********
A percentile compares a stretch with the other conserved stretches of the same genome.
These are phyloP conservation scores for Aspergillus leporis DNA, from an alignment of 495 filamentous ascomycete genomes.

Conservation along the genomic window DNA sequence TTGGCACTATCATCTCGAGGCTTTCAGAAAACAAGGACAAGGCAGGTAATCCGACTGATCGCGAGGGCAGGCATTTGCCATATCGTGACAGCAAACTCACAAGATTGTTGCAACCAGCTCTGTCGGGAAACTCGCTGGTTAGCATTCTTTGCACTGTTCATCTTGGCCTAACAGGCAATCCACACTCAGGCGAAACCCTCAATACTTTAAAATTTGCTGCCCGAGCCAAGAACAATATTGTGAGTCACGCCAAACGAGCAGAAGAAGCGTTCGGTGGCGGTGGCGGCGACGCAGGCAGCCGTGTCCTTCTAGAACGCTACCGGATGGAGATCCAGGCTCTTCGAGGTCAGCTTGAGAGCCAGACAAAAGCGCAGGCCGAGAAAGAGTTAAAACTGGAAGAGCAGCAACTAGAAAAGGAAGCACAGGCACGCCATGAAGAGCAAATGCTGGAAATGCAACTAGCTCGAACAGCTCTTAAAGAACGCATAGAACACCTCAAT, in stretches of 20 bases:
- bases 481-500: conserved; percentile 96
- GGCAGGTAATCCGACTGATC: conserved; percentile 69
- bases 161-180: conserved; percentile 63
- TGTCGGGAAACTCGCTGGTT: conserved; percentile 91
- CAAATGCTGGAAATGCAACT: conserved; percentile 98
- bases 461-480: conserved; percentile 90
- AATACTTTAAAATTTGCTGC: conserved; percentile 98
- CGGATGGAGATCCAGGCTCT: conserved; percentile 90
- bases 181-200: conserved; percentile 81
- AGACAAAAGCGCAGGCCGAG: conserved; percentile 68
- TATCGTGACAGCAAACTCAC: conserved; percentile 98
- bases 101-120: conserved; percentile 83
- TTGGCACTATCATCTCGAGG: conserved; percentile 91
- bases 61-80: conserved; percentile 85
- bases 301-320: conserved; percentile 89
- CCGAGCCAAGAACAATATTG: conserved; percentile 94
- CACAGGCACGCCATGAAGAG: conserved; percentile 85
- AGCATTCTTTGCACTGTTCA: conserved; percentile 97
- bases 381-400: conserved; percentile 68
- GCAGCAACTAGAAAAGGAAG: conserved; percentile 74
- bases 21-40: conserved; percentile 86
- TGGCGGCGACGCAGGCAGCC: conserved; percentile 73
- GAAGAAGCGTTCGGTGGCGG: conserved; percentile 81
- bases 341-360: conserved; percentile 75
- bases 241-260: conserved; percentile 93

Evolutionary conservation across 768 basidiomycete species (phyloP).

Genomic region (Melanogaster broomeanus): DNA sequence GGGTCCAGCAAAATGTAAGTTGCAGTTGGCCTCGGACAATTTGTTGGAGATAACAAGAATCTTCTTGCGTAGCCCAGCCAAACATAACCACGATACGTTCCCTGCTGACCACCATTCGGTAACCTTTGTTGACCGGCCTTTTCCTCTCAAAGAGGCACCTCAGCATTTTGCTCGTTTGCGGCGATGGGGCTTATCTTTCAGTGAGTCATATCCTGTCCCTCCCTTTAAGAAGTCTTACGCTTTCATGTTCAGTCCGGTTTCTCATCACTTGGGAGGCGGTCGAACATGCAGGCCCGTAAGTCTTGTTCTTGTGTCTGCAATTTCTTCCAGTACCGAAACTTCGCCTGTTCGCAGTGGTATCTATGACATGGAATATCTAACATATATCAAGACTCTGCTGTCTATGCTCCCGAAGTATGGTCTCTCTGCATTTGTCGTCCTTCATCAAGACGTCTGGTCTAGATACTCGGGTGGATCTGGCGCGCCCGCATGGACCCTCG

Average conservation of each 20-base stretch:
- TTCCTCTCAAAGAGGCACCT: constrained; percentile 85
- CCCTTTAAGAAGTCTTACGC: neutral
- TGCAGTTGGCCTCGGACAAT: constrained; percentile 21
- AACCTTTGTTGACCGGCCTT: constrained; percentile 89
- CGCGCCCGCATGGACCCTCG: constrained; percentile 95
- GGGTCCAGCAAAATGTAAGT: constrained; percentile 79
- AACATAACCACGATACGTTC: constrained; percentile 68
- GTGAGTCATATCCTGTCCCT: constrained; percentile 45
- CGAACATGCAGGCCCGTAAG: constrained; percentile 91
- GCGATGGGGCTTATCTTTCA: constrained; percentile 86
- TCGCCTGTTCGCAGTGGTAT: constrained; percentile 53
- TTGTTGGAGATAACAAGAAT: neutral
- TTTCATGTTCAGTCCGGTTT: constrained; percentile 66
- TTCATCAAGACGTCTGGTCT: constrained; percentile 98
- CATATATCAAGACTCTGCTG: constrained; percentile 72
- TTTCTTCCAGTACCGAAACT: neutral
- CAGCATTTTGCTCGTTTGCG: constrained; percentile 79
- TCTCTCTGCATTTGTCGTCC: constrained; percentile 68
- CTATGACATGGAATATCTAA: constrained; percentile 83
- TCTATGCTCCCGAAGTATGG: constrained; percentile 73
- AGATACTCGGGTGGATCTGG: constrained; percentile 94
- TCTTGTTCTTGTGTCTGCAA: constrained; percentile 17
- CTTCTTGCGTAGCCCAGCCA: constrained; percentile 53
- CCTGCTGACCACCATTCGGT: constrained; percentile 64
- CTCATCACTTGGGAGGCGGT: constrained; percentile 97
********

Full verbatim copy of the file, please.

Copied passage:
A percentile compares a stretch with the other conserved stretches of the same genome.
These are phyloP conservation scores for Aspergillus leporis DNA, from an alignment of 495 filamentous ascomycete genomes.

Conservation along the genomic window DNA sequence TTGGCACTATCATCTCGAGGCTTTCAGAAAACAAGGACAAGGCAGGTAATCCGACTGATCGCGAGGGCAGGCATTTGCCATATCGTGACAGCAAACTCACAAGATTGTTGCAACCAGCTCTGTCGGGAAACTCGCTGGTTAGCATTCTTTGCACTGTTCATCTTGGCCTAACAGGCAATCCACACTCAGGCGAAACCCTCAATACTTTAAAATTTGCTGCCCGAGCCAAGAACAATATTGTGAGTCACGCCAAACGAGCAGAAGAAGCGTTCGGTGGCGGTGGCGGCGACGCAGGCAGCCGTGTCCTTCTAGAACGCTACCGGATGGAGATCCAGGCTCTTCGAGGTCAGCTTGAGAGCCAGACAAAAGCGCAGGCCGAGAAAGAGTTAAAACTGGAAGAGCAGCAACTAGAAAAGGAAGCACAGGCACGCCATGAAGAGCAAATGCTGGAAATGCAACTAGCTCGAACAGCTCTTAAAGAACGCATAGAACACCTCAAT, in stretches of 20 bases:
- bases 481-500: conserved; percentile 96
- GGCAGGTAATCCGACTGATC: conserved; percentile 69
- bases 161-180: conserved; percentile 63
- TGTCGGGAAACTCGCTGGTT: conserved; percentile 91
- CAAATGCTGGAAATGCAACT: conserved; percentile 98
- bases 461-480: conserved; percentile 90
- AATACTTTAAAATTTGCTGC: conserved; percentile 98
- CGGATGGAGATCCAGGCTCT: conserved; percentile 90
- bases 181-200: conserved; percentile 81
- AGACAAAAGCGCAGGCCGAG: conserved; percentile 68
- TATCGTGACAGCAAACTCAC: conserved; percentile 98
- bases 101-120: conserved; percentile 83
- TTGGCACTATCATCTCGAGG: conserved; percentile 91
- bases 61-80: conserved; percentile 85
- bases 301-320: conserved; percentile 89
- CCGAGCCAAGAACAATATTG: conserved; percentile 94
- CACAGGCACGCCATGAAGAG: conserved; percentile 85
- AGCATTCTTTGCACTGTTCA: conserved; percentile 97
- bases 381-400: conserved; percentile 68
- GCAGCAACTAGAAAAGGAAG: conserved; percentile 74
- bases 21-40: conserved; percentile 86
- TGGCGGCGACGCAGGCAGCC: conserved; percentile 73
- GAAGAAGCGTTCGGTGGCGG: conserved; percentile 81
- bases 341-360: conserved; percentile 75
- bases 241-260: conserved; percentile 93

Evolutionary conservation across 768 basidiomycete species (phyloP).

Genomic region (Melanogaster broomeanus): DNA sequence GGGTCCAGCAAAATGTAAGTTGCAGTTGGCCTCGGACAATTTGTTGGAGATAACAAGAATCTTCTTGCGTAGCCCAGCCAAACATAACCACGATACGTTCCCTGCTGACCACCATTCGGTAACCTTTGTTGACCGGCCTTTTCCTCTCAAAGAGGCACCTCAGCATTTTGCTCGTTTGCGGCGATGGGGCTTATCTTTCAGTGAGTCATATCCTGTCCCTCCCTTTAAGAAGTCTTACGCTTTCATGTTCAGTCCGGTTTCTCATCACTTGGGAGGCGGTCGAACATGCAGGCCCGTAAGTCTTGTTCTTGTGTCTGCAATTTCTTCCAGTACCGAAACTTCGCCTGTTCGCAGTGGTATCTATGACATGGAATATCTAACATATATCAAGACTCTGCTGTCTATGCTCCCGAAGTATGGTCTCTCTGCATTTGTCGTCCTTCATCAAGACGTCTGGTCTAGATACTCGGGTGGATCTGGCGCGCCCGCATGGACCCTCG

Average conservation of each 20-base stretch:
- TTCCTCTCAAAGAGGCACCT: constrained; percentile 85
- CCCTTTAAGAAGTCTTACGC: neutral
- TGCAGTTGGCCTCGGACAAT: constrained; percentile 21
- AACCTTTGTTGACCGGCCTT: constrained; percentile 89
- CGCGCCCGCATGGACCCTCG: constrained; percentile 95
- GGGTCCAGCAAAATGTAAGT: constrained; percentile 79
- AACATAACCACGATACGTTC: constrained; percentile 68
- GTGAGTCATATCCTGTCCCT: constrained; percentile 45
- CGAACATGCAGGCCCGTAAG: constrained; percentile 91
- GCGATGGGGCTTATCTTTCA: constrained; percentile 86
- TCGCCTGTTCGCAGTGGTAT: constrained; percentile 53
- TTGTTGGAGATAACAAGAAT: neutral
- TTTCATGTTCAGTCCGGTTT: constrained; percentile 66
- TTCATCAAGACGTCTGGTCT: constrained; percentile 98
- CATATATCAAGACTCTGCTG: constrained; percentile 72
- TTTCTTCCAGTACCGAAACT: neutral
- CAGCATTTTGCTCGTTTGCG: constrained; percentile 79
- TCTCTCTGCATTTGTCGTCC: constrained; percentile 68
- CTATGACATGGAATATCTAA: constrained; percentile 83
- TCTATGCTCCCGAAGTATGG: constrained; percentile 73
- AGATACTCGGGTGGATCTGG: constrained; percentile 94
- TCTTGTTCTTGTGTCTGCAA: constrained; percentile 17
- CTTCTTGCGTAGCCCAGCCA: constrained; percentile 53
- CCTGCTGACCACCATTCGGT: constrained; percentile 64
- CTCATCACTTGGGAGGCGGT: constrained; percentile 97